3 LaMère, "Clan Organization of the Winnebago," 88-89.

4 Radin, The Winnebago Tribe, 159-163. LaMère, "Clan Organization of the Winnebago," 89.

5 Radin, The Winnebago Tribe, 164-168; a better translation exists in Sam Blowsnake (Thunderbird Clan), Crashing Thunder. The Autobiography of an American Indian, ed. Paul Radin (Lincoln: University of Nebraska Press, 1983 [1926]) 33-40. Retold by Charles E. Brown, Wisconsin Indian Place Legends (Madison: Works Progress Administration, 1936) 4-5.

6 Radin, The Winnebago Tribe, 169.

7 "Clan Origin Myth," in Paul Radin, Winnebago Notebooks, Freeman #3881 (Philadelphia: American Philosophical Society) Winnebago V, #8: 23-26.

8 Frank Ewing, Untitled, in Paul Radin, Winnebago Notebooks, Freeman #3881 (Philadelphia: American Philosophical Society, 1908) Winnebago I, #7a: 125-127.

9 John Rave (Bear Clan), "Thunderbird Clan," in Paul Radin, Winnebago Notebooks, Freeman #3881 (Philadelphia: American Philosophical Society, 1908) Winnebago I, #7a: 17.

10 Papers of Alice Fletcher & Frances La Flesche, MS 4558: Research of Alice Fletcher & Frances La Flesche, Series 26 & 27: Other Tribes, 1882-1922 [26], Box 31 (Washington, D. C.: National Anthropological Archives, Smithsonian Institution, n.d.).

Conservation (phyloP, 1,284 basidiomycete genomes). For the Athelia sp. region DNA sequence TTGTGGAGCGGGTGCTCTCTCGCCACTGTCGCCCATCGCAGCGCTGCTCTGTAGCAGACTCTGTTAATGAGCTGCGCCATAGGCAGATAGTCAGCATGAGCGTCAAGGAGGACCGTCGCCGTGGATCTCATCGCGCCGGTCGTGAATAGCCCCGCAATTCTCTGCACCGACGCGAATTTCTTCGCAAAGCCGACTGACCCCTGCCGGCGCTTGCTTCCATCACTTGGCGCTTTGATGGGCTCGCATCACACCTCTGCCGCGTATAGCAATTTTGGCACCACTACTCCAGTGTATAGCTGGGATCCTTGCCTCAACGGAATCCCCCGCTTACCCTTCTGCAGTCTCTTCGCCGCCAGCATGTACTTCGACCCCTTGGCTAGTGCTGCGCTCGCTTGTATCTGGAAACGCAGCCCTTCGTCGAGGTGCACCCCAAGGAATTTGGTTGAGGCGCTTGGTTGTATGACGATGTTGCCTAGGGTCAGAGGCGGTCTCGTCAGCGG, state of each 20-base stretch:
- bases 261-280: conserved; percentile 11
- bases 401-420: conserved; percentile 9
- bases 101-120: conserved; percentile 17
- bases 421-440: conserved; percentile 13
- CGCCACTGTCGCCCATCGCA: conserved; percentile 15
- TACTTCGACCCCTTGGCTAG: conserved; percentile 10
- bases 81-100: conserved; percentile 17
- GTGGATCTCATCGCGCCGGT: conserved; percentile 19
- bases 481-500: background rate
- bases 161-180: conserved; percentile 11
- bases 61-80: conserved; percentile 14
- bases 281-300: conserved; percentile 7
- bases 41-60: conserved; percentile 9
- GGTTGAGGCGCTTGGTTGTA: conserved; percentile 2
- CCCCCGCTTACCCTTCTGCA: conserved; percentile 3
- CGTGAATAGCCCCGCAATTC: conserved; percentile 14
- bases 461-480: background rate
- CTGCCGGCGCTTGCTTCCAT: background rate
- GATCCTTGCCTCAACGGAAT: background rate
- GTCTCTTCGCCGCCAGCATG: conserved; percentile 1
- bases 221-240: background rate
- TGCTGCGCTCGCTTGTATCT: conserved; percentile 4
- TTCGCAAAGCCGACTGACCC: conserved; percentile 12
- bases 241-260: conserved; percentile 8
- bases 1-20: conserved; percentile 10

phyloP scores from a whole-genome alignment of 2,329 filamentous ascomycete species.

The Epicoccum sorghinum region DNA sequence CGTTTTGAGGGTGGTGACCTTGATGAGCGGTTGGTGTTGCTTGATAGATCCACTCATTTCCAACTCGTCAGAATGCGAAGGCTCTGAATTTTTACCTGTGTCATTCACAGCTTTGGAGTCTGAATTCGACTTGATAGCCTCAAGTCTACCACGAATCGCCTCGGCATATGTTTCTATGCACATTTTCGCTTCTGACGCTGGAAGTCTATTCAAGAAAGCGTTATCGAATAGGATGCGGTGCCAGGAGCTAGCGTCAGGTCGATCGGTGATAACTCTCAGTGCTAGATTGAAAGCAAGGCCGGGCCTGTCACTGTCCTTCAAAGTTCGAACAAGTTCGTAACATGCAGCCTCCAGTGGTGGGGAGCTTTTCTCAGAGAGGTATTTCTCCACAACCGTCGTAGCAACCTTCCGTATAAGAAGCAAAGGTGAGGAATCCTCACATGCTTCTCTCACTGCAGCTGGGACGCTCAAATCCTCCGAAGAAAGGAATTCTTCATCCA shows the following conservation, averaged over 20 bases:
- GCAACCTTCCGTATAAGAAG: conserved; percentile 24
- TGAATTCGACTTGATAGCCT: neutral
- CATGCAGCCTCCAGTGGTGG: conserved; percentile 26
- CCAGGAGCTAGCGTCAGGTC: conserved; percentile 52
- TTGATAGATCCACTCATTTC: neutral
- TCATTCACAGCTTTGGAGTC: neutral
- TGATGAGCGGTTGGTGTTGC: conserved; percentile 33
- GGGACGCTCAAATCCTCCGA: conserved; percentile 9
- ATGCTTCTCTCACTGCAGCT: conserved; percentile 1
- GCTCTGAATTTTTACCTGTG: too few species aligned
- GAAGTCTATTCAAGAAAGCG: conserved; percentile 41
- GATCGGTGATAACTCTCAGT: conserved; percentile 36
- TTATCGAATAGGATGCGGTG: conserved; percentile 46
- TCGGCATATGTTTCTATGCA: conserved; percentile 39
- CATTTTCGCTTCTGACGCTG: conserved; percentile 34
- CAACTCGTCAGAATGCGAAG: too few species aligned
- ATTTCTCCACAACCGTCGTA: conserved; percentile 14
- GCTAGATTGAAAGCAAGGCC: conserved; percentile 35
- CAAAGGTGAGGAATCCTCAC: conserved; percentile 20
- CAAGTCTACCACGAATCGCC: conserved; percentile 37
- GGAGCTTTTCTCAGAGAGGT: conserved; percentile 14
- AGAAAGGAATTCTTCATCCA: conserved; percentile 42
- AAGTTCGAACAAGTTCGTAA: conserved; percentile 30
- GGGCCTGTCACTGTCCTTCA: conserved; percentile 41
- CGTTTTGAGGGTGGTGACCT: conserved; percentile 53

11 Paul Radin, Winnebago Notebooks (Philadelphia: American Philosophical Society, n.d.) Notebook 77: 1-4.

12 W. C. McKern, Winnebago Notebook (Milwaukee: Milwaukee Public Museum, 1927) 32.

13 Thomas Foster, Foster's Indian Record and Historical Data (Washington, D. C.: 1876-1877) vol. 1, #2: p. 3, coll. 3.

14 Paul Radin, "The Thunderbird," Winnebago Notebooks (Philadelphia: American Philosophical Society) Notebook 16. Interlinear Hocąk and English on unnumbered pages. Told by James St. Cyr (Thunderbird Clan?), who obtained it from an unidentified Frenchman.

15 Lurie, "A Check List of Treaty Signers by Clan Affiliation," 71, #118.

16 Norton William Jipson, Story of the Winnebagoes (Chicago: The Chicago Historical Society, 1923 [unpublished]), 262.

17 William Whitman, Origin Legends of the Oto, The Journal of American Folklore, 51, #200 (Apr. - Jun., 1938): 173-205 [187]. Whiteman adds, "Told by G. W. D., Eagle gens, who was an orphan. He paid $10 for this fragment of Eagle Origin Legend which he got from a distant paternal uncle."

18 Louis F. Burns, Osage Indian Customs and Myths (Tuscaloosa, Alabama: University of Alabama Press, 2005 [1984]) 179-193.

19 William Jones, Ethnography of the Fox Indians, Smithsonian Institution, Bureau of American Ethnology, Bulletin 125 (Washington: United States Government Printing Office, 1939) 74.

20 Ella Elizabeth Clark, Indian Legends of Canada (Toronto: McClelland and Stewart, 1960) 3-4.

21 "The First Fire," in James Mooney, History, Myths, and Sacred Formulas of the Cherokees (Asheville, North Carolina: Bright Mountain Books, 1992 [1891/1900]) Story 2: 240-243.